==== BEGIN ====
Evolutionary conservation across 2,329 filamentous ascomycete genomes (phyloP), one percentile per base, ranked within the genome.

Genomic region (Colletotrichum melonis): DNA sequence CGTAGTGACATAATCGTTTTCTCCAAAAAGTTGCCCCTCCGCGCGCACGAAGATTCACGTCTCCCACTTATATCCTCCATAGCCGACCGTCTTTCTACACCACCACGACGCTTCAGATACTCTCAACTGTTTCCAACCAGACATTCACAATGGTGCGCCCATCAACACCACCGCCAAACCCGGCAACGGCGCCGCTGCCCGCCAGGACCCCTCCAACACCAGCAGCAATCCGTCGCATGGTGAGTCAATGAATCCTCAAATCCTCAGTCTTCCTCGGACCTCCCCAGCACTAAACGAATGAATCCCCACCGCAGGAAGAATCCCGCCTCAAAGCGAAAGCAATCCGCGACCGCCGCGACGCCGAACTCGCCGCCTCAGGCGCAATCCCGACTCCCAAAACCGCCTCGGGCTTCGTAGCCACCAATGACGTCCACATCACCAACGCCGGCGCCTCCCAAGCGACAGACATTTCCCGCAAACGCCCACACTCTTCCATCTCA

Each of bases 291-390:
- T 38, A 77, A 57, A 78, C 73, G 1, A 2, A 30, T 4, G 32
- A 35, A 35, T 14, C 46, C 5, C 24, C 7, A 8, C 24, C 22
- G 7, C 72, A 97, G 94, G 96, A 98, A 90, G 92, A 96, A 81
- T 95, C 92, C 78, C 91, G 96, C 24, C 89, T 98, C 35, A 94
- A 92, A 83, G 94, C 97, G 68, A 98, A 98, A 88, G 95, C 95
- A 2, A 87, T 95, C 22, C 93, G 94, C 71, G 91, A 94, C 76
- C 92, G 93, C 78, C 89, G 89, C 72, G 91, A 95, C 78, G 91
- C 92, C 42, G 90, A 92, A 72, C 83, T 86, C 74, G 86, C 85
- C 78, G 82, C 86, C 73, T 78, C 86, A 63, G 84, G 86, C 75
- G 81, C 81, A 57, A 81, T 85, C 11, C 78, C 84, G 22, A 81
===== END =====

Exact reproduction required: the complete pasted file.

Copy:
Evolutionary conservation across 2,329 filamentous ascomycete genomes (phyloP), one percentile per base, ranked within the genome.

Genomic region (Colletotrichum melonis): DNA sequence CGTAGTGACATAATCGTTTTCTCCAAAAAGTTGCCCCTCCGCGCGCACGAAGATTCACGTCTCCCACTTATATCCTCCATAGCCGACCGTCTTTCTACACCACCACGACGCTTCAGATACTCTCAACTGTTTCCAACCAGACATTCACAATGGTGCGCCCATCAACACCACCGCCAAACCCGGCAACGGCGCCGCTGCCCGCCAGGACCCCTCCAACACCAGCAGCAATCCGTCGCATGGTGAGTCAATGAATCCTCAAATCCTCAGTCTTCCTCGGACCTCCCCAGCACTAAACGAATGAATCCCCACCGCAGGAAGAATCCCGCCTCAAAGCGAAAGCAATCCGCGACCGCCGCGACGCCGAACTCGCCGCCTCAGGCGCAATCCCGACTCCCAAAACCGCCTCGGGCTTCGTAGCCACCAATGACGTCCACATCACCAACGCCGGCGCCTCCCAAGCGACAGACATTTCCCGCAAACGCCCACACTCTTCCATCTCA

Each of bases 291-390:
- T 38, A 77, A 57, A 78, C 73, G 1, A 2, A 30, T 4, G 32
- A 35, A 35, T 14, C 46, C 5, C 24, C 7, A 8, C 24, C 22
- G 7, C 72, A 97, G 94, G 96, A 98, A 90, G 92, A 96, A 81
- T 95, C 92, C 78, C 91, G 96, C 24, C 89, T 98, C 35, A 94
- A 92, A 83, G 94, C 97, G 68, A 98, A 98, A 88, G 95, C 95
- A 2, A 87, T 95, C 22, C 93, G 94, C 71, G 91, A 94, C 76
- C 92, G 93, C 78, C 89, G 89, C 72, G 91, A 95, C 78, G 91
- C 92, C 42, G 90, A 92, A 72, C 83, T 86, C 74, G 86, C 85
- C 78, G 82, C 86, C 73, T 78, C 86, A 63, G 84, G 86, C 75
- G 81, C 81, A 57, A 81, T 85, C 11, C 78, C 84, G 22, A 81